Most of us learned about the five senses in school. The traditional five senses are sight, hearing, touch, taste, and smell. But did you know that there are a host of other “non-traditional” senses widely studied in the scientific community?
Non-traditional senses are integral to daily life and they manifest in many ways. Our bodies require the ability to detect and process things that the traditional five senses don’t reach. Following are five examples of non-traditional senses and how they help humans in everyday life:
Temperature Detection – The ability to perceive hot versus cold is also known as “thermoception.” Our own body temperature is the baseline for this sense. Thermoception is useful to humans because it helps us determine whether our body is in a situation where our basal body temperature could increase or decrease. (Sometimes we want to increase/decrease our body temperature, and sometimes we don’t.) Thermoception also tells us when something is hot or cold enough to damage our skin.
Awareness of Pain – Pain, though it isn’t fun, is a useful sense to humans. Pain, otherwise known as “nociception,” is the body’s warning system. The discomfort associated with pain tells us that something is wrong with our body. Pain can also be an indication that the body needs rest.
Mechanoreception – Can you guess what mechanoreception is? It’s the ability to sense vibration. Mechanoreception relates closely to the sense of hearing. Persons without the traditional sense of hearing use mechanoreception to enjoy music and to perceive the movement of people, cars, and other objects. Scientists have also studied musicians’ ability to sense vibration and how their development of this sense leads to their understanding of sound and pitch.
Hunger/Thirst – Our bodies tell us when it’s time to eat or drink via the senses of hunger and thirst. This combination of non-traditional senses is crucial to human survival and our body’s ability to self-sustain. Hunger and thirst are complicated processes that involve the central nervous system as it works in conjunction with internal organs and the traditional sense of taste.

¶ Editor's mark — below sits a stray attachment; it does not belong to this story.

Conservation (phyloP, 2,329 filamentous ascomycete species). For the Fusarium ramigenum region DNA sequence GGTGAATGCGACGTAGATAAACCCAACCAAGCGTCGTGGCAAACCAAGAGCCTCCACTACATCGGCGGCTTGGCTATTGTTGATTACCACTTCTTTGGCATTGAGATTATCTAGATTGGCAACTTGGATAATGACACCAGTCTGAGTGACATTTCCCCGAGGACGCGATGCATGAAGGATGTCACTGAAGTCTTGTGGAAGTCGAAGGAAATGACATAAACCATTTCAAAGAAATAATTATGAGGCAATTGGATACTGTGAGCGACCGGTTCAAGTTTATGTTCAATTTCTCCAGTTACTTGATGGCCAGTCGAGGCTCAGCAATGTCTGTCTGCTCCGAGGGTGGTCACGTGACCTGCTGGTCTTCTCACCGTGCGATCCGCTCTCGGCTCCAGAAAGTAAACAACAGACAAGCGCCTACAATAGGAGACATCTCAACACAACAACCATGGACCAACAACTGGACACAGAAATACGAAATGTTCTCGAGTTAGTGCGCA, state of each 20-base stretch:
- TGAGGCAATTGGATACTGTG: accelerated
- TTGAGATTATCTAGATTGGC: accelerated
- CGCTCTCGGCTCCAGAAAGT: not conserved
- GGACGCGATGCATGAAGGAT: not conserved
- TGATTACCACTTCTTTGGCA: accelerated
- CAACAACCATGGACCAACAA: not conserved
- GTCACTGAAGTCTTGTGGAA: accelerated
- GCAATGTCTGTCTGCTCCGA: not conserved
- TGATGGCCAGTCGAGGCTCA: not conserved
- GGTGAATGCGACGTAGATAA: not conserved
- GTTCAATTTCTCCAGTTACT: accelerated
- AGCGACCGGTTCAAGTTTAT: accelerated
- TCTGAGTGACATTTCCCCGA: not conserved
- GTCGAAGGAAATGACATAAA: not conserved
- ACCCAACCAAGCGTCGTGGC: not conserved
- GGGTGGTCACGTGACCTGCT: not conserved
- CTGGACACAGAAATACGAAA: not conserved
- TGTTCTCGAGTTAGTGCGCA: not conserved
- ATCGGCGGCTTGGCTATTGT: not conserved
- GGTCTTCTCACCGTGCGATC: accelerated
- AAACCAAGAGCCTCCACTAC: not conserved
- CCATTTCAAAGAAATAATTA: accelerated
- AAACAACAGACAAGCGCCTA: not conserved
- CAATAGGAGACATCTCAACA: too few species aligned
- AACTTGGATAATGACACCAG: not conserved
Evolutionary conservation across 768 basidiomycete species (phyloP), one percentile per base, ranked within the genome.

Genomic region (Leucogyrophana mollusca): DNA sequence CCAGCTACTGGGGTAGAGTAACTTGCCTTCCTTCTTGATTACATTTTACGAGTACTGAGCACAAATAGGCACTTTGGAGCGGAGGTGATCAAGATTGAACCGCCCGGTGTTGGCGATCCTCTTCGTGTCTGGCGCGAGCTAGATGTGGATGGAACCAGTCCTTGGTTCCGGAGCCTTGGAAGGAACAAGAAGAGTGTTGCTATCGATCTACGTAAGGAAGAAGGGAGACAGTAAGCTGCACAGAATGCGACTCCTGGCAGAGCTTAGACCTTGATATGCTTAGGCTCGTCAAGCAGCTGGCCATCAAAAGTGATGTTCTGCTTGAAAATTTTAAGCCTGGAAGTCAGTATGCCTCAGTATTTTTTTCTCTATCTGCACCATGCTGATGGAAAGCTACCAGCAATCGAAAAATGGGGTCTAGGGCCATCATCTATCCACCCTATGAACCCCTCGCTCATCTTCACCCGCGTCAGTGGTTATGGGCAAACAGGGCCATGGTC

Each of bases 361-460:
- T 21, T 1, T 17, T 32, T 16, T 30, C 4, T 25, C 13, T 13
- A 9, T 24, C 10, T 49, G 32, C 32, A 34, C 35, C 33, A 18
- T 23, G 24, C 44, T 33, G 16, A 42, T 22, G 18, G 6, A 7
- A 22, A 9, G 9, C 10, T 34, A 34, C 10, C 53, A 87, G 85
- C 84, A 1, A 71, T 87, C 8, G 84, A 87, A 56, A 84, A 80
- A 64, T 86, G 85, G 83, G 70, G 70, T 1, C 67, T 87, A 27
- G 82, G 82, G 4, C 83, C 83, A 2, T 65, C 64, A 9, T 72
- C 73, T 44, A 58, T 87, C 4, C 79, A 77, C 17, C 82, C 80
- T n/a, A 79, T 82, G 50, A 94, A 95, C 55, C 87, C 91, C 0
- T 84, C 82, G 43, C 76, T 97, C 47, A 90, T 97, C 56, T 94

Balance – How do you get from Point A to Point B without falling? It’s your sense of balance, or “equlibrioception.” Balance isn’t just for gymnasts - humans rely on this important, non-traditional sense for any activity that requires mobility, movement, and/or focus.
At Room To Escape, we consider both traditional and non-traditional senses when we plan and build new escape rooms. Play one of our escape games and try to identify six or more of your senses at work!
Escape Rooms have gained popularity in recent years. If you haven’t tried one, you’ve probably heard about them and may wonder what all the buzz is about. Escape Rooms can be difficult to explain since the people who create escape rooms don’t want to give up their secrets and spoil the fun!
Here’s a little info that we CAN share about escape rooms. They’re fun, they’re challenging, they’re great for all sorts of events and outings, and they’re getting more popular every day.
What to Expect During an Escape Game
An escape game is essentially a role-playing game in real life. You and your teammates are “locked” in a room and have a pre-determined amount of time to escape (usually one hour). You look for clues, solve puzzles, and work as a team to get out. Critical thinking is essential, but so are fun and adventure! This is an immersive experience that brings gaming to life and encourages you to use all your senses and unlock your brain power.
The escape gaming industry has grown tremendously over the past five years. Consider the following statistics:
What Are You Waiting For?
Whether or not you escape in time, you’ll still bond with your teammates and have a great time doing it. If you haven’t tried an escape game yet, you’re missing out!
This content was authored by Room To Escape, a family-friendly escape room facility locate at 3734 Allen Avenue in Fort Wayne, Indiana.